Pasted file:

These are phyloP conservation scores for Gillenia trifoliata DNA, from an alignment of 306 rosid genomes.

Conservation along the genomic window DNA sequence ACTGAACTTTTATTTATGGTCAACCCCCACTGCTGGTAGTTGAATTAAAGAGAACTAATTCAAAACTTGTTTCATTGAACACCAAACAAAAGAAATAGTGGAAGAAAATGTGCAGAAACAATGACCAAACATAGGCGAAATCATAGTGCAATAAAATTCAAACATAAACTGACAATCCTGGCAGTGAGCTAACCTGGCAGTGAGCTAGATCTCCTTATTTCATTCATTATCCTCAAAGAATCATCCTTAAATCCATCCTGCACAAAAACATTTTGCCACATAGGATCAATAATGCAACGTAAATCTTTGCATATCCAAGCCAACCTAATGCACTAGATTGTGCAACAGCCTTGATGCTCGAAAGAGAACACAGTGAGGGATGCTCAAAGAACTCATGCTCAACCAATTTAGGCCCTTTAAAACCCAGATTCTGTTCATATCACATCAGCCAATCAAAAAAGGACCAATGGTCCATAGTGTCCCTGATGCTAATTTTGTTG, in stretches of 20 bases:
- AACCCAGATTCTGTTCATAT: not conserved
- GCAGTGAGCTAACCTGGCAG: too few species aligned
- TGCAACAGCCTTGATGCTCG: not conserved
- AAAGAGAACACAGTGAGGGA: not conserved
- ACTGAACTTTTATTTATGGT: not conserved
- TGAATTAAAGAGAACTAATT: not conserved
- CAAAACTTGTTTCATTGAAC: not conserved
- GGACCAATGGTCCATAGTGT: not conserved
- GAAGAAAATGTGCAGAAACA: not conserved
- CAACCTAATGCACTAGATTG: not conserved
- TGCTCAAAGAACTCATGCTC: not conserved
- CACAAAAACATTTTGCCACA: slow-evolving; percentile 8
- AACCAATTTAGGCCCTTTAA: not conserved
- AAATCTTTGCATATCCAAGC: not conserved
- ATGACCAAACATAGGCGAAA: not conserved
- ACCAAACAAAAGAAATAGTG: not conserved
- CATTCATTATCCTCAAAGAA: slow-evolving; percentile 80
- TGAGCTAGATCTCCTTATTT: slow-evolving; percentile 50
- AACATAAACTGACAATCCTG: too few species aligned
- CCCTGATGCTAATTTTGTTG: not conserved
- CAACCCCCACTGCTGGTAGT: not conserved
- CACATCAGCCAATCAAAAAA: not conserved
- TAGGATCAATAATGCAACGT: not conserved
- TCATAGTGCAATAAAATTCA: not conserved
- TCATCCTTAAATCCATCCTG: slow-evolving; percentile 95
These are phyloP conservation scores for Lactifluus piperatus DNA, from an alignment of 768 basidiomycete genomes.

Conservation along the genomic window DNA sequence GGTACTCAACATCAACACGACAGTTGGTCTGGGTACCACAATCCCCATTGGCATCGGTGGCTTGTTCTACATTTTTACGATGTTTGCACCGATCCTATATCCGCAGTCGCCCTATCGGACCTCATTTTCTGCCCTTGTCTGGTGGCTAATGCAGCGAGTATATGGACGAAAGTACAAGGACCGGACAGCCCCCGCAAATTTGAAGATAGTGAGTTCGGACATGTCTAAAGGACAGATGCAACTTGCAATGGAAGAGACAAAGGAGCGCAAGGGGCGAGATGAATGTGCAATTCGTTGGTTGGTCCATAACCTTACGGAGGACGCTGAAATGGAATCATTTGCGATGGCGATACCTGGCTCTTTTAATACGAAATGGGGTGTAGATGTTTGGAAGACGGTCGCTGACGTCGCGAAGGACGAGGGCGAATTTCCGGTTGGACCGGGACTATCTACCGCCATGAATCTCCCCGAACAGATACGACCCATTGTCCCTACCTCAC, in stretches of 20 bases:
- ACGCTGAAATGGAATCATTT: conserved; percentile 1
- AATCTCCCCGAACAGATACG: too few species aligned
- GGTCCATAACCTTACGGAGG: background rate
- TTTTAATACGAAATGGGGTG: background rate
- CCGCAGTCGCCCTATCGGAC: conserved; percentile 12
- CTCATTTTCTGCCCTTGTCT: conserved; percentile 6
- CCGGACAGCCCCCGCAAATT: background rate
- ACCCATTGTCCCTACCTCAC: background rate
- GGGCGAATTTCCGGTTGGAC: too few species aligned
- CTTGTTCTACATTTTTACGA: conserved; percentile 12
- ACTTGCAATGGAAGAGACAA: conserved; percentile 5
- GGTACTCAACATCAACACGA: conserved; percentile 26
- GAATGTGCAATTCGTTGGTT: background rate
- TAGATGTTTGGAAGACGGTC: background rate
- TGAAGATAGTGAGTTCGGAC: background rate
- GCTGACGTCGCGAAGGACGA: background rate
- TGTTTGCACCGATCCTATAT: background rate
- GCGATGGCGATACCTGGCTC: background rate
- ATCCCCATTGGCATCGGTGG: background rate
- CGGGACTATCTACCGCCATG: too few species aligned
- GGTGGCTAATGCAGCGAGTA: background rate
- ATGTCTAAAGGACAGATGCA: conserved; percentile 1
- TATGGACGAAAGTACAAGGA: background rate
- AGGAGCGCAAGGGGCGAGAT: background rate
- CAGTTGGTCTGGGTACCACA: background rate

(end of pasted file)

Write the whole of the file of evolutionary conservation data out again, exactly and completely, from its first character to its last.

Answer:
These are phyloP conservation scores for Gillenia trifoliata DNA, from an alignment of 306 rosid genomes.

Conservation along the genomic window DNA sequence ACTGAACTTTTATTTATGGTCAACCCCCACTGCTGGTAGTTGAATTAAAGAGAACTAATTCAAAACTTGTTTCATTGAACACCAAACAAAAGAAATAGTGGAAGAAAATGTGCAGAAACAATGACCAAACATAGGCGAAATCATAGTGCAATAAAATTCAAACATAAACTGACAATCCTGGCAGTGAGCTAACCTGGCAGTGAGCTAGATCTCCTTATTTCATTCATTATCCTCAAAGAATCATCCTTAAATCCATCCTGCACAAAAACATTTTGCCACATAGGATCAATAATGCAACGTAAATCTTTGCATATCCAAGCCAACCTAATGCACTAGATTGTGCAACAGCCTTGATGCTCGAAAGAGAACACAGTGAGGGATGCTCAAAGAACTCATGCTCAACCAATTTAGGCCCTTTAAAACCCAGATTCTGTTCATATCACATCAGCCAATCAAAAAAGGACCAATGGTCCATAGTGTCCCTGATGCTAATTTTGTTG, in stretches of 20 bases:
- AACCCAGATTCTGTTCATAT: not conserved
- GCAGTGAGCTAACCTGGCAG: too few species aligned
- TGCAACAGCCTTGATGCTCG: not conserved
- AAAGAGAACACAGTGAGGGA: not conserved
- ACTGAACTTTTATTTATGGT: not conserved
- TGAATTAAAGAGAACTAATT: not conserved
- CAAAACTTGTTTCATTGAAC: not conserved
- GGACCAATGGTCCATAGTGT: not conserved
- GAAGAAAATGTGCAGAAACA: not conserved
- CAACCTAATGCACTAGATTG: not conserved
- TGCTCAAAGAACTCATGCTC: not conserved
- CACAAAAACATTTTGCCACA: slow-evolving; percentile 8
- AACCAATTTAGGCCCTTTAA: not conserved
- AAATCTTTGCATATCCAAGC: not conserved
- ATGACCAAACATAGGCGAAA: not conserved
- ACCAAACAAAAGAAATAGTG: not conserved
- CATTCATTATCCTCAAAGAA: slow-evolving; percentile 80
- TGAGCTAGATCTCCTTATTT: slow-evolving; percentile 50
- AACATAAACTGACAATCCTG: too few species aligned
- CCCTGATGCTAATTTTGTTG: not conserved
- CAACCCCCACTGCTGGTAGT: not conserved
- CACATCAGCCAATCAAAAAA: not conserved
- TAGGATCAATAATGCAACGT: not conserved
- TCATAGTGCAATAAAATTCA: not conserved
- TCATCCTTAAATCCATCCTG: slow-evolving; percentile 95
These are phyloP conservation scores for Lactifluus piperatus DNA, from an alignment of 768 basidiomycete genomes.

Conservation along the genomic window DNA sequence GGTACTCAACATCAACACGACAGTTGGTCTGGGTACCACAATCCCCATTGGCATCGGTGGCTTGTTCTACATTTTTACGATGTTTGCACCGATCCTATATCCGCAGTCGCCCTATCGGACCTCATTTTCTGCCCTTGTCTGGTGGCTAATGCAGCGAGTATATGGACGAAAGTACAAGGACCGGACAGCCCCCGCAAATTTGAAGATAGTGAGTTCGGACATGTCTAAAGGACAGATGCAACTTGCAATGGAAGAGACAAAGGAGCGCAAGGGGCGAGATGAATGTGCAATTCGTTGGTTGGTCCATAACCTTACGGAGGACGCTGAAATGGAATCATTTGCGATGGCGATACCTGGCTCTTTTAATACGAAATGGGGTGTAGATGTTTGGAAGACGGTCGCTGACGTCGCGAAGGACGAGGGCGAATTTCCGGTTGGACCGGGACTATCTACCGCCATGAATCTCCCCGAACAGATACGACCCATTGTCCCTACCTCAC, in stretches of 20 bases:
- ACGCTGAAATGGAATCATTT: conserved; percentile 1
- AATCTCCCCGAACAGATACG: too few species aligned
- GGTCCATAACCTTACGGAGG: background rate
- TTTTAATACGAAATGGGGTG: background rate
- CCGCAGTCGCCCTATCGGAC: conserved; percentile 12
- CTCATTTTCTGCCCTTGTCT: conserved; percentile 6
- CCGGACAGCCCCCGCAAATT: background rate
- ACCCATTGTCCCTACCTCAC: background rate
- GGGCGAATTTCCGGTTGGAC: too few species aligned
- CTTGTTCTACATTTTTACGA: conserved; percentile 12
- ACTTGCAATGGAAGAGACAA: conserved; percentile 5
- GGTACTCAACATCAACACGA: conserved; percentile 26
- GAATGTGCAATTCGTTGGTT: background rate
- TAGATGTTTGGAAGACGGTC: background rate
- TGAAGATAGTGAGTTCGGAC: background rate
- GCTGACGTCGCGAAGGACGA: background rate
- TGTTTGCACCGATCCTATAT: background rate
- GCGATGGCGATACCTGGCTC: background rate
- ATCCCCATTGGCATCGGTGG: background rate
- CGGGACTATCTACCGCCATG: too few species aligned
- GGTGGCTAATGCAGCGAGTA: background rate
- ATGTCTAAAGGACAGATGCA: conserved; percentile 1
- TATGGACGAAAGTACAAGGA: background rate
- AGGAGCGCAAGGGGCGAGAT: background rate
- CAGTTGGTCTGGGTACCACA: background rate